[JPL] Wikipedia & others go dark tomorrow to protest SOPA & PIPA

Dr. Jazz drjazz at drjazz.com
Tue Jan 17 11:46:44 EST 2012


NEW YORK (CNNMoney) -- A handful of large websites will go dark on 
Wednesday to protest an anti-piracy bill that critics say will wreck the 
Internet as we know it.

Wikipedia, user-submitted news site Reddit, the blog Boing Boing and the 
Cheezburger network of comedy sites all plan to participate in the 
blackout. The protest is their response to the Stop Online Piracy Act 
(SOPA) bill, a piece of proposed legislation that is working its way 
through Congress.

Introduced in the House of Representatives in late October, the bill 
aims to crack down on copyright infringement by restricting access to 
sites that fuel it. Its targets include "rogue" overseas sites like 
torrent hub The Pirate Bay, which essentially operates as a trading 
ground for illegal downloads of movies and other digital content.

A similar bill called the Protect IP Act was approved by a Senate 
committee in May and is now pending before the full Senate.

The controversial legislation has turned into an all-out war between 
Hollywood and Silicon Valley. Media companies have united in favor of 
it, while tech's power players are throwing their might into opposing it.

If SOPA passes, copyright holders would be able to complain to law 
enforcement officials and get websites shut down. Search engines and 
other providers would have to block rogue sites when ordered to do so by 
a judge. Sites could be punished for hosting pirated content in the 
first place -- and Internet companies are worried that they could be 
held liable for users' actions.

As BoingBoing wrote: "Making one link would require checking millions 
(even tens of millions) of pages, just to be sure that we weren't in 
some way impinging on the ability of five Hollywood studios, four 
multinational record labels, and six global publishers to maximize their 
profits."

White House jumps in: The House Committee on Oversight and Government 
Reform was supposed to hold a hearing with industry experts on 
Wednesday, which is why sites targeted that day for a blackout.

But Rep. Darrell Issa, a Republican from California who opposes SOPA, 
postponed the hearing on Friday after House Majority Leader Eric Cantor 
said the bill won't move in its current form.

Cantor's comments sparked some news reports claiming that SOPA is dead, 
but an aide in Issa's office said "that's probably a little premature."

Reddit founder Alexis Ohanian was slated to testify in Washington, but 
he said he will now instead attend a protest rally in New York City 
organized by the group NY Tech Meetup. They plan to assemble outside the 
offices of New York senators Chuck Schumer and Kirsten Gillibrand.

The White House released its first statement about the bill on Saturday. 
The Obama administration wrote that it would not support legislation 
that mandates "tamper[ing] with the technical architecture of the 
Internet through manipulation of the Domain Name System (DNS)."

As originally written, SOPA would have required Internet access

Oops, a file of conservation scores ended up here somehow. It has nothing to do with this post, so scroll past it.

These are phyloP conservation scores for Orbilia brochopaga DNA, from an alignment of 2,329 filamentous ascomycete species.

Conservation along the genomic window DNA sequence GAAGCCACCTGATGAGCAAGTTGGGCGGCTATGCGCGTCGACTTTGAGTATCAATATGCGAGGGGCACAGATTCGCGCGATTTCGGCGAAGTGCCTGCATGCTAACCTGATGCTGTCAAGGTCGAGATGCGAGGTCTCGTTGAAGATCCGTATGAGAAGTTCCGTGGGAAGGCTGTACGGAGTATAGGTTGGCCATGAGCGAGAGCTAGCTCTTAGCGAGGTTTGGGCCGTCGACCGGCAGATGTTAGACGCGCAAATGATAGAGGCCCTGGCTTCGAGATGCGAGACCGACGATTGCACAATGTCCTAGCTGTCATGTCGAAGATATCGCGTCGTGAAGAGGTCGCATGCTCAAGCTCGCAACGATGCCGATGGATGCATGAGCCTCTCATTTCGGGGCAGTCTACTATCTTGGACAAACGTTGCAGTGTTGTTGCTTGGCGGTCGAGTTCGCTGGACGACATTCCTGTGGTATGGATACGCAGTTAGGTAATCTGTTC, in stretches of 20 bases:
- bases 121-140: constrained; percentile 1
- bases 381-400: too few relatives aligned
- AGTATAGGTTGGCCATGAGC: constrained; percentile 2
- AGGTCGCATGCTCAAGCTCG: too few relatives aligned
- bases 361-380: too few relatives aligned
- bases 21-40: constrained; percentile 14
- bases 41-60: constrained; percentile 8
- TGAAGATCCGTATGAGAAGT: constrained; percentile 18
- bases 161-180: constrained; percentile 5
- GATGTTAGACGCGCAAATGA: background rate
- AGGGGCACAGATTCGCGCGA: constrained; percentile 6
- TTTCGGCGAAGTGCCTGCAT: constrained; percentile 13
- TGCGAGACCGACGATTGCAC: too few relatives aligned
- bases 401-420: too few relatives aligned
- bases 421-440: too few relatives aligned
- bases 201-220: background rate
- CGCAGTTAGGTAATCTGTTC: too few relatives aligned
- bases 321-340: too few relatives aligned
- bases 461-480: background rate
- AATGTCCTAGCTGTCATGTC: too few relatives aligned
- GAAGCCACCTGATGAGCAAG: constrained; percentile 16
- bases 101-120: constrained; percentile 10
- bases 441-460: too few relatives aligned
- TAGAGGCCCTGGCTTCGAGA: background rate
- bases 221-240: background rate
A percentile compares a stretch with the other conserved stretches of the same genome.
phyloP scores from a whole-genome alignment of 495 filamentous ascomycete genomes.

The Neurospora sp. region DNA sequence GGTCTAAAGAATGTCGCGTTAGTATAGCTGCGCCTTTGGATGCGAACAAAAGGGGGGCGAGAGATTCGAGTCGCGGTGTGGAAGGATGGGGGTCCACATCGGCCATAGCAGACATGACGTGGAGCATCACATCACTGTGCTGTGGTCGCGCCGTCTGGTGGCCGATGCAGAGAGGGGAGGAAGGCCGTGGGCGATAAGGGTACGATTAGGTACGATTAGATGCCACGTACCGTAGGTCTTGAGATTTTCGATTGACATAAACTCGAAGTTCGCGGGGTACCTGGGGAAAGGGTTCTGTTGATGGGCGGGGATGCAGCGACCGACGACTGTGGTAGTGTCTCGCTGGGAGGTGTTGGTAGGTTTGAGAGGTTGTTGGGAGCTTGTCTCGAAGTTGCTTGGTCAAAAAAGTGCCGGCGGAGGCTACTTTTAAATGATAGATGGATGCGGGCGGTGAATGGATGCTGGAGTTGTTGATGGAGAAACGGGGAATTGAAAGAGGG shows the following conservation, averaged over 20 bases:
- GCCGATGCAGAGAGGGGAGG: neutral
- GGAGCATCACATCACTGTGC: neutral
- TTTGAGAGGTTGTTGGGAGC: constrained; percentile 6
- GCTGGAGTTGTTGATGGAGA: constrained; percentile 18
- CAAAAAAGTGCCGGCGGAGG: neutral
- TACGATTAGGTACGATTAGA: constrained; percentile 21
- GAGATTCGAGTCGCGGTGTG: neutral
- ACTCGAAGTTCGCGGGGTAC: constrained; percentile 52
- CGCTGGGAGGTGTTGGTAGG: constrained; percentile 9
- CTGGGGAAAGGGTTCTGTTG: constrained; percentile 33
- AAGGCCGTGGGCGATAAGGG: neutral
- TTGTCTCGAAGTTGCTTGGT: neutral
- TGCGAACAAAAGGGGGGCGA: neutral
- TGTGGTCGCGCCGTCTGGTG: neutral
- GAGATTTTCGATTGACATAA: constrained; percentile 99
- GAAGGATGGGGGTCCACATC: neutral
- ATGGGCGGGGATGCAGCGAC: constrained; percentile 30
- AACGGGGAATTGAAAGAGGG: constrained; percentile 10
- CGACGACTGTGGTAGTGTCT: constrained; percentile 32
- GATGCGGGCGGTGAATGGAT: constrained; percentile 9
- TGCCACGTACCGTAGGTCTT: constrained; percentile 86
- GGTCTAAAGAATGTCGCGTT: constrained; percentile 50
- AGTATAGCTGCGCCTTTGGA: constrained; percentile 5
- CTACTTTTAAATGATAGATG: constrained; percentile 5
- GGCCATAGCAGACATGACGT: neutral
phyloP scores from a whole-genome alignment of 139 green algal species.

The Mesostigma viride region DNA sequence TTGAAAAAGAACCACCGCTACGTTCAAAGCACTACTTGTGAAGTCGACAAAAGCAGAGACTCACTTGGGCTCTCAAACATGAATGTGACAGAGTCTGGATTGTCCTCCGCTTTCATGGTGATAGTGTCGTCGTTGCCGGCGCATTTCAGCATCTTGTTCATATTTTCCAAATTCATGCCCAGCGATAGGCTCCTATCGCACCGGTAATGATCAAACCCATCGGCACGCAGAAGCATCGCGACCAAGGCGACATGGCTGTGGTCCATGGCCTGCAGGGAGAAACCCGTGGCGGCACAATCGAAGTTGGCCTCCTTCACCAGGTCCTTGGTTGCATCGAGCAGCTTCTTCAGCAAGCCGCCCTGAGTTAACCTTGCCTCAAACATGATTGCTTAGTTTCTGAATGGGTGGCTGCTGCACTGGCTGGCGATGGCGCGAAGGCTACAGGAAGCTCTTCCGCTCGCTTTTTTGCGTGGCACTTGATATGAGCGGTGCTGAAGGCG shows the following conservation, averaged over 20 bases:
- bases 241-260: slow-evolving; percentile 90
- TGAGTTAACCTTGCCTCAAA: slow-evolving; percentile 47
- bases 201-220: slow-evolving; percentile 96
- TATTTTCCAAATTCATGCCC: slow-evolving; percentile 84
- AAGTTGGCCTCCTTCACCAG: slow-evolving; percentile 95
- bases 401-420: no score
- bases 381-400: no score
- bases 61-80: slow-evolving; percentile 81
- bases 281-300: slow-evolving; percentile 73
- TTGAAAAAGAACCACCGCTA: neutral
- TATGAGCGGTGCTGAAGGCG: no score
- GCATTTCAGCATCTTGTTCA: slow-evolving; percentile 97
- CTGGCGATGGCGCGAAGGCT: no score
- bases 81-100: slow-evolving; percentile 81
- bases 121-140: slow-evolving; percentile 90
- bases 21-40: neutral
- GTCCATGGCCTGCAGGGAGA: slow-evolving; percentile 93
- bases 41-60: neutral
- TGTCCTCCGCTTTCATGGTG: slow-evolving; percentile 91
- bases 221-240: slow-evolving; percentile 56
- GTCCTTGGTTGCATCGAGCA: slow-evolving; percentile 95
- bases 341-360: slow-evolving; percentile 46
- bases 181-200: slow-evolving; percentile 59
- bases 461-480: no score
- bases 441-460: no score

providers and other companies to block access to targeted sites in ways 
that were rife with potential unintended consequences. The White House 
said its analysis of the original legislation's technical provisions 
"suggests that they pose a real risk to cybersecurity."

The White House's statement came shortly after one of SOPA's lead 
sponsors, Texas Republican Lamar Smith, agreed to remove SOPA's DNS 
blocking provisions.

Issa's aide says that isn't enough: "Merely taking out the DNS-blocking 
provisions doesn't not rectify a bill that's fundamentally flawed."

The controversial bill, once expected to sail quickly through committee 
approval in the House, is now being extensively reworked before it comes 
up for a commitee vote.

Rupert Murdoch, the CEO of News Corp. (NWS), voiced his frustration with 
the White House's stance in a series of tweets over the weekend.

"Obama has thrown in his lot with Silicon Valley paymasters who threaten 
all software creators with piracy, plain thievery," Murdoch wrote on 
Twitter.

In addition to Murdoch, SOPA has drawn support from groups including the 
Motion Picture Association of America and the Recording Industry 
Association of America, which say that online piracy leads to U.S. job 
losses by depriving content creators of income. Time Warner, the parent 
company of CNNMoney, is among the industry supporters of the legislation.

Proponents of the bill dismiss accusations of censorship, saying that 
the legislation is meant to revamp a broken system that doesn't 
adequately prevent criminal behavior.

But SOPA's critics say that say that the bill's backers don't understand 
the Internet, and therefore don't appreciate the implications of the 
legislation they're considering.

Meanwhile, a bipartisan group of House members has proposed an 
alternative bill, the Online Protection and Enforcement of Digital Trade 
Act (OPEN).

This legislation would allow rights holders to ask the U.S. 
International Trade Commission (ITC) to enforce current laws by 
targeting the actual content pirates. OPEN's backers have posted the 
draft legislation online and invited the Web community to comment on and 
revise the proposal.

SOPA supporters counter that the ITC doesn't have the resources for such 
enforcement, and that giving it those resources would be too expensive. 
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First Published: January 16, 2012: 3:42 PM ET

-- 
Dr. Jazz
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